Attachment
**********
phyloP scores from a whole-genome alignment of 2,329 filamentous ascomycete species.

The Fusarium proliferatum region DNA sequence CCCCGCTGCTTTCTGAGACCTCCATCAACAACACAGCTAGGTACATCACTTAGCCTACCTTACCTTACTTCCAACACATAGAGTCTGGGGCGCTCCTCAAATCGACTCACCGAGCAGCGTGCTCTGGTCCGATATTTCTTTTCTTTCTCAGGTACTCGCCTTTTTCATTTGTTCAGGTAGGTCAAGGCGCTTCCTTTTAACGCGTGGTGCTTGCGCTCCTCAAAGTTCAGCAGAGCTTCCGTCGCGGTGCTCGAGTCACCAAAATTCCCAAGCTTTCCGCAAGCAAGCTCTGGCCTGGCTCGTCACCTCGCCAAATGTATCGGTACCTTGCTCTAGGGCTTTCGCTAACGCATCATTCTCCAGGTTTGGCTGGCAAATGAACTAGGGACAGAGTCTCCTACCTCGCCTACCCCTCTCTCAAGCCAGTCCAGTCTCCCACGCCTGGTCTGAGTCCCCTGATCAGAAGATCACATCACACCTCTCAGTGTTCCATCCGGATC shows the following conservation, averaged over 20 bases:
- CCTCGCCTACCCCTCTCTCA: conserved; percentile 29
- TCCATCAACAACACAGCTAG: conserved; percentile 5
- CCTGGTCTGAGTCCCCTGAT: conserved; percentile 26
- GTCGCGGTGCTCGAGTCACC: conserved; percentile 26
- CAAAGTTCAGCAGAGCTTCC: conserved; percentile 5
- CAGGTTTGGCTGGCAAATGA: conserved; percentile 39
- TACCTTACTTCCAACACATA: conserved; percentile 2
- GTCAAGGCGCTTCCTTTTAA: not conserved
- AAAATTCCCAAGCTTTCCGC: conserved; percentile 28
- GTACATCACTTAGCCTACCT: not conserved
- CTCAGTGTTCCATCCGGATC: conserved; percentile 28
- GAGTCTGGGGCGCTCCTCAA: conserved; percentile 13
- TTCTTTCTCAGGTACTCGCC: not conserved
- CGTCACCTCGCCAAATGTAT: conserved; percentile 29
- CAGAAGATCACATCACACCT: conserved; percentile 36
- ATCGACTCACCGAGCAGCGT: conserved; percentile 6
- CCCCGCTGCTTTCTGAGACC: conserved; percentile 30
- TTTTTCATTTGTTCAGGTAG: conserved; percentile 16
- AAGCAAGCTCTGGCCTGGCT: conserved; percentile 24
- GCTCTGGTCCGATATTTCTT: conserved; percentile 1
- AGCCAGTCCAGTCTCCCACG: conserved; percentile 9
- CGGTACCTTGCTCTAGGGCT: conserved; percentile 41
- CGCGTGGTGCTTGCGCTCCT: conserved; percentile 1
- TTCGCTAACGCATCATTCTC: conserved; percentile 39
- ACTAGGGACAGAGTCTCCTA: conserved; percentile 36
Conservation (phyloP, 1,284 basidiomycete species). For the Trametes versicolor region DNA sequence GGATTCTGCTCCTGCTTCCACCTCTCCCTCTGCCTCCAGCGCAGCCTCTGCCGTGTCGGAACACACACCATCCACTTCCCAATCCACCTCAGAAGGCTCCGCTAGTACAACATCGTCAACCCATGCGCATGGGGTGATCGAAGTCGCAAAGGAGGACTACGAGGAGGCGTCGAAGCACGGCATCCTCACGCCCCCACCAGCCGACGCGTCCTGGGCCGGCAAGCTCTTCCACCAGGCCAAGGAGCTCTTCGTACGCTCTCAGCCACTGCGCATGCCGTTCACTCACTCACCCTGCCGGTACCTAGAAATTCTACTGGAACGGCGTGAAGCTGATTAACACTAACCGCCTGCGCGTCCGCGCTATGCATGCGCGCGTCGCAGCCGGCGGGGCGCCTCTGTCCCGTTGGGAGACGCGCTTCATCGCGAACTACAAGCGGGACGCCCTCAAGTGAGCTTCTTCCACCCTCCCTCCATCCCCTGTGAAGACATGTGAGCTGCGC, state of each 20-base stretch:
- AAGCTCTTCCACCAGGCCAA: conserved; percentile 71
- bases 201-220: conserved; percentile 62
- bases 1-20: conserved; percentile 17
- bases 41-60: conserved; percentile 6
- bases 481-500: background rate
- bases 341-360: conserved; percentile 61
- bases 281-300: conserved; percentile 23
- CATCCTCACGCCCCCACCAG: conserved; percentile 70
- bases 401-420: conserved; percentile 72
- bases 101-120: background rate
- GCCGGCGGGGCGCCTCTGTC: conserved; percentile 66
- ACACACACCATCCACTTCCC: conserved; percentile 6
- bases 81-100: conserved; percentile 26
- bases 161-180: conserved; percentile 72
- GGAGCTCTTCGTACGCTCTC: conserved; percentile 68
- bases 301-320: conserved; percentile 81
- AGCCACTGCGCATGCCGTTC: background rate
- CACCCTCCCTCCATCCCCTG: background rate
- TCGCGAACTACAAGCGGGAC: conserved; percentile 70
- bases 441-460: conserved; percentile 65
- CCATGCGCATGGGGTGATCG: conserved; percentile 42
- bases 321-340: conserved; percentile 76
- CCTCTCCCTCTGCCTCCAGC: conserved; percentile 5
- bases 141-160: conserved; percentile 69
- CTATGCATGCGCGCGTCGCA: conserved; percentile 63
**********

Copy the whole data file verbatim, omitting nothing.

phyloP scores from a whole-genome alignment of 2,329 filamentous ascomycete species.

The Fusarium proliferatum region DNA sequence CCCCGCTGCTTTCTGAGACCTCCATCAACAACACAGCTAGGTACATCACTTAGCCTACCTTACCTTACTTCCAACACATAGAGTCTGGGGCGCTCCTCAAATCGACTCACCGAGCAGCGTGCTCTGGTCCGATATTTCTTTTCTTTCTCAGGTACTCGCCTTTTTCATTTGTTCAGGTAGGTCAAGGCGCTTCCTTTTAACGCGTGGTGCTTGCGCTCCTCAAAGTTCAGCAGAGCTTCCGTCGCGGTGCTCGAGTCACCAAAATTCCCAAGCTTTCCGCAAGCAAGCTCTGGCCTGGCTCGTCACCTCGCCAAATGTATCGGTACCTTGCTCTAGGGCTTTCGCTAACGCATCATTCTCCAGGTTTGGCTGGCAAATGAACTAGGGACAGAGTCTCCTACCTCGCCTACCCCTCTCTCAAGCCAGTCCAGTCTCCCACGCCTGGTCTGAGTCCCCTGATCAGAAGATCACATCACACCTCTCAGTGTTCCATCCGGATC shows the following conservation, averaged over 20 bases:
- CCTCGCCTACCCCTCTCTCA: conserved; percentile 29
- TCCATCAACAACACAGCTAG: conserved; percentile 5
- CCTGGTCTGAGTCCCCTGAT: conserved; percentile 26
- GTCGCGGTGCTCGAGTCACC: conserved; percentile 26
- CAAAGTTCAGCAGAGCTTCC: conserved; percentile 5
- CAGGTTTGGCTGGCAAATGA: conserved; percentile 39
- TACCTTACTTCCAACACATA: conserved; percentile 2
- GTCAAGGCGCTTCCTTTTAA: not conserved
- AAAATTCCCAAGCTTTCCGC: conserved; percentile 28
- GTACATCACTTAGCCTACCT: not conserved
- CTCAGTGTTCCATCCGGATC: conserved; percentile 28
- GAGTCTGGGGCGCTCCTCAA: conserved; percentile 13
- TTCTTTCTCAGGTACTCGCC: not conserved
- CGTCACCTCGCCAAATGTAT: conserved; percentile 29
- CAGAAGATCACATCACACCT: conserved; percentile 36
- ATCGACTCACCGAGCAGCGT: conserved; percentile 6
- CCCCGCTGCTTTCTGAGACC: conserved; percentile 30
- TTTTTCATTTGTTCAGGTAG: conserved; percentile 16
- AAGCAAGCTCTGGCCTGGCT: conserved; percentile 24
- GCTCTGGTCCGATATTTCTT: conserved; percentile 1
- AGCCAGTCCAGTCTCCCACG: conserved; percentile 9
- CGGTACCTTGCTCTAGGGCT: conserved; percentile 41
- CGCGTGGTGCTTGCGCTCCT: conserved; percentile 1
- TTCGCTAACGCATCATTCTC: conserved; percentile 39
- ACTAGGGACAGAGTCTCCTA: conserved; percentile 36
Conservation (phyloP, 1,284 basidiomycete species). For the Trametes versicolor region DNA sequence GGATTCTGCTCCTGCTTCCACCTCTCCCTCTGCCTCCAGCGCAGCCTCTGCCGTGTCGGAACACACACCATCCACTTCCCAATCCACCTCAGAAGGCTCCGCTAGTACAACATCGTCAACCCATGCGCATGGGGTGATCGAAGTCGCAAAGGAGGACTACGAGGAGGCGTCGAAGCACGGCATCCTCACGCCCCCACCAGCCGACGCGTCCTGGGCCGGCAAGCTCTTCCACCAGGCCAAGGAGCTCTTCGTACGCTCTCAGCCACTGCGCATGCCGTTCACTCACTCACCCTGCCGGTACCTAGAAATTCTACTGGAACGGCGTGAAGCTGATTAACACTAACCGCCTGCGCGTCCGCGCTATGCATGCGCGCGTCGCAGCCGGCGGGGCGCCTCTGTCCCGTTGGGAGACGCGCTTCATCGCGAACTACAAGCGGGACGCCCTCAAGTGAGCTTCTTCCACCCTCCCTCCATCCCCTGTGAAGACATGTGAGCTGCGC, state of each 20-base stretch:
- AAGCTCTTCCACCAGGCCAA: conserved; percentile 71
- bases 201-220: conserved; percentile 62
- bases 1-20: conserved; percentile 17
- bases 41-60: conserved; percentile 6
- bases 481-500: background rate
- bases 341-360: conserved; percentile 61
- bases 281-300: conserved; percentile 23
- CATCCTCACGCCCCCACCAG: conserved; percentile 70
- bases 401-420: conserved; percentile 72
- bases 101-120: background rate
- GCCGGCGGGGCGCCTCTGTC: conserved; percentile 66
- ACACACACCATCCACTTCCC: conserved; percentile 6
- bases 81-100: conserved; percentile 26
- bases 161-180: conserved; percentile 72
- GGAGCTCTTCGTACGCTCTC: conserved; percentile 68
- bases 301-320: conserved; percentile 81
- AGCCACTGCGCATGCCGTTC: background rate
- CACCCTCCCTCCATCCCCTG: background rate
- TCGCGAACTACAAGCGGGAC: conserved; percentile 70
- bases 441-460: conserved; percentile 65
- CCATGCGCATGGGGTGATCG: conserved; percentile 42
- bases 321-340: conserved; percentile 76
- CCTCTCCCTCTGCCTCCAGC: conserved; percentile 5
- bases 141-160: conserved; percentile 69
- CTATGCATGCGCGCGTCGCA: conserved; percentile 63